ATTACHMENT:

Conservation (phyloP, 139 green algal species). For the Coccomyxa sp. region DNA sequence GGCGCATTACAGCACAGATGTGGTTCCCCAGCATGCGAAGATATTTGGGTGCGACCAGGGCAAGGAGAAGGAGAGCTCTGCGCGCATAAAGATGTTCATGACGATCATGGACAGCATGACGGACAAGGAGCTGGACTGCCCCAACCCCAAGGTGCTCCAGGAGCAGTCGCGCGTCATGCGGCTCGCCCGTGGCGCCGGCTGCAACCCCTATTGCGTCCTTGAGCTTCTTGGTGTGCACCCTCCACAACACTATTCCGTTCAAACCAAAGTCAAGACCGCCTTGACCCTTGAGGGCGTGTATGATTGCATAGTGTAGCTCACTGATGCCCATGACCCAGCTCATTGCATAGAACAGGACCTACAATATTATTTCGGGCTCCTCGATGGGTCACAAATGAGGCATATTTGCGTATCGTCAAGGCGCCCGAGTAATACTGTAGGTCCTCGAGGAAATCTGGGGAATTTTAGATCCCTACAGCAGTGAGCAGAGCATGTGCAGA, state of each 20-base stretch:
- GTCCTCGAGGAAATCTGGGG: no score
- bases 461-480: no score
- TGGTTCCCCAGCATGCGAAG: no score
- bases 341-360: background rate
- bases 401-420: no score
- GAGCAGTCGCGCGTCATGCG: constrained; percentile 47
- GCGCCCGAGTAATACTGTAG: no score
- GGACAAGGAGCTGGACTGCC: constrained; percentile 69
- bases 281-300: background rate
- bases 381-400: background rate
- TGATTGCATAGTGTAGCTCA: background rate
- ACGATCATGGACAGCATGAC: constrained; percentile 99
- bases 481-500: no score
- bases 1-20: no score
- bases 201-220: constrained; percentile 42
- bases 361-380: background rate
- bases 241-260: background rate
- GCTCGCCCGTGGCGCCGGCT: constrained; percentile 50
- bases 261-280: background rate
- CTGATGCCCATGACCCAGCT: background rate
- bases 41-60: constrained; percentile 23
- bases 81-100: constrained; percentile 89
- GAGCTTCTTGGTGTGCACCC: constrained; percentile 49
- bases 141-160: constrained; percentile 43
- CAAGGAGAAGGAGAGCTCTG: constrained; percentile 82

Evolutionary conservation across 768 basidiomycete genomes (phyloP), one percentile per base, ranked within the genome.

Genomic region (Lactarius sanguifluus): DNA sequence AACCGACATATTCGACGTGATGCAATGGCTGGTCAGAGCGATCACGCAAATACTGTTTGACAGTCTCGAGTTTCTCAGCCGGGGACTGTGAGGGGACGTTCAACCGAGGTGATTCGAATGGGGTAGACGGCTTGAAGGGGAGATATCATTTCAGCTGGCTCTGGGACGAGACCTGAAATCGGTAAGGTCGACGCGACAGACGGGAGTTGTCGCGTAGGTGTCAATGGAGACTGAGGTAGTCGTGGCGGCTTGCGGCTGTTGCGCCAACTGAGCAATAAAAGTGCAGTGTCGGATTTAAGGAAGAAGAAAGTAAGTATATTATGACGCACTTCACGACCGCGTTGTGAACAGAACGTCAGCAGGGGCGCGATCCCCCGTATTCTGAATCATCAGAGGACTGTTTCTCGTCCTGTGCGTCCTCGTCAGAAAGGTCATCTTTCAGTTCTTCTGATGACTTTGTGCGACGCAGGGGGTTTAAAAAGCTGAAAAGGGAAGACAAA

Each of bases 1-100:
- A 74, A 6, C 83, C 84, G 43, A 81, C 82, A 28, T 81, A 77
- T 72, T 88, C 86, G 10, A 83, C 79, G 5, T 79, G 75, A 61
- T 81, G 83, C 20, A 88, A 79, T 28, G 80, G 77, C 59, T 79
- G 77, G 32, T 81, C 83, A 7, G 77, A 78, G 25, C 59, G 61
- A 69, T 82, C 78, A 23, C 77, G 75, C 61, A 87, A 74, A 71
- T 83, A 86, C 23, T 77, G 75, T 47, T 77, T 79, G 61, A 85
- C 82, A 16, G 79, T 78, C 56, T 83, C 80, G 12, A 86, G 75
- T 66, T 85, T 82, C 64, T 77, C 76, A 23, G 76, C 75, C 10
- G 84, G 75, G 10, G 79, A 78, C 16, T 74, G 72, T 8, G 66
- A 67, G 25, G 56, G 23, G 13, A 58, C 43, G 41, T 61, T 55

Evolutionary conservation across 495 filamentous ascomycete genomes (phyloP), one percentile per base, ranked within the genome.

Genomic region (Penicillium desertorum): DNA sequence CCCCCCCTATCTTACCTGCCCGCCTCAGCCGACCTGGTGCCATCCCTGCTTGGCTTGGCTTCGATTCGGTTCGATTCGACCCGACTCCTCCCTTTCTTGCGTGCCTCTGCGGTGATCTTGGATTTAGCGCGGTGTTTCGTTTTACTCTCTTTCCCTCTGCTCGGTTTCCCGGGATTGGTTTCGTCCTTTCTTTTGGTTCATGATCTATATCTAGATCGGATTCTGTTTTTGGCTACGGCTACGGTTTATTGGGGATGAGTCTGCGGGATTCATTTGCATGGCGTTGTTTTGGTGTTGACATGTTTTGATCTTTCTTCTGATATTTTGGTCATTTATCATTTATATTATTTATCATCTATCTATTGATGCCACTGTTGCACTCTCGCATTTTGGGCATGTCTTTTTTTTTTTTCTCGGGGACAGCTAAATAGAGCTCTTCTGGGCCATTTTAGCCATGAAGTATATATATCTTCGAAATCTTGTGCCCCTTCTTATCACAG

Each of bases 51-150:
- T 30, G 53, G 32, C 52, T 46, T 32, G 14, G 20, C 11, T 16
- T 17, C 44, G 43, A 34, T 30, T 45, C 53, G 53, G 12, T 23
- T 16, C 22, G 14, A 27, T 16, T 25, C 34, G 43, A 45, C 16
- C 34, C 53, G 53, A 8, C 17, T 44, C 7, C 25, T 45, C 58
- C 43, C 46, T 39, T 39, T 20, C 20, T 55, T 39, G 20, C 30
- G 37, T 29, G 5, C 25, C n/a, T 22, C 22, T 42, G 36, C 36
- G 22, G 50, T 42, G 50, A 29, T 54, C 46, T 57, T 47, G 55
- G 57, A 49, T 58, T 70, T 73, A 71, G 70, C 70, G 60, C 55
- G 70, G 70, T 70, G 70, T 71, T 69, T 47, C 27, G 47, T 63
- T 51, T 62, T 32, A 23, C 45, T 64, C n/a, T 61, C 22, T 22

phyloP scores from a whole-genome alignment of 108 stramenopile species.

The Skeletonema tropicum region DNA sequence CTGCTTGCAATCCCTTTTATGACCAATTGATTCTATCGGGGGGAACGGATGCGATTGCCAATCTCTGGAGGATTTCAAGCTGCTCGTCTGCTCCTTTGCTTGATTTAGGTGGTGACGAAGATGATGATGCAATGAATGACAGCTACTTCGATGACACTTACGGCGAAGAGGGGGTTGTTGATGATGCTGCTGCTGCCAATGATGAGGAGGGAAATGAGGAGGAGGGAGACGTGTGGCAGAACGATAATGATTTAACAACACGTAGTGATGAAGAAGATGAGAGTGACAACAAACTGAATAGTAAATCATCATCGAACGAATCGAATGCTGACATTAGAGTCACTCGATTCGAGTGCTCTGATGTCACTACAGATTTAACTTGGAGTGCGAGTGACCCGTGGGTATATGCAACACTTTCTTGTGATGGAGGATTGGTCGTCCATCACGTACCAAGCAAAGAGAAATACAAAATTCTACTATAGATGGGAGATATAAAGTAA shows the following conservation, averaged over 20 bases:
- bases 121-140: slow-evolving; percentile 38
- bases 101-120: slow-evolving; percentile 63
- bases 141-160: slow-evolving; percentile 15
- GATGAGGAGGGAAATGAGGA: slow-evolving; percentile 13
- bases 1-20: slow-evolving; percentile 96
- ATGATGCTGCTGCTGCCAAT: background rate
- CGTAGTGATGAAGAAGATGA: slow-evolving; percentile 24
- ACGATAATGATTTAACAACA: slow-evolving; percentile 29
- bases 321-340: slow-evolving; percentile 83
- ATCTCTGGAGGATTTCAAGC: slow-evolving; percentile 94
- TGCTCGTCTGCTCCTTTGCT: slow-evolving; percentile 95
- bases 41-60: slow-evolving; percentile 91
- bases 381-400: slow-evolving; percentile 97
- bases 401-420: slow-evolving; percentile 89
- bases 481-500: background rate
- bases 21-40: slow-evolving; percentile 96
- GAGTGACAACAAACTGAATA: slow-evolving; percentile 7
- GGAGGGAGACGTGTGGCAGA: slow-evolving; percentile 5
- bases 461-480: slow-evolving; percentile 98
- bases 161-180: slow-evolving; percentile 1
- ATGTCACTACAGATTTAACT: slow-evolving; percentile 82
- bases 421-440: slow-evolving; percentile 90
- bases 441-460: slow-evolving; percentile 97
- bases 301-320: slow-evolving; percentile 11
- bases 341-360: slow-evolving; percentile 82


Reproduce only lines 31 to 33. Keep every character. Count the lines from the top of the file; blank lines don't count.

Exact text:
- T 72, T 88, C 86, G 10, A 83, C 79, G 5, T 79, G 75, A 61
- T 81, G 83, C 20, A 88, A 79, T 28, G 80, G 77, C 59, T 79
- G 77, G 32, T 81, C 83, A 7, G 77, A 78, G 25, C 59, G 61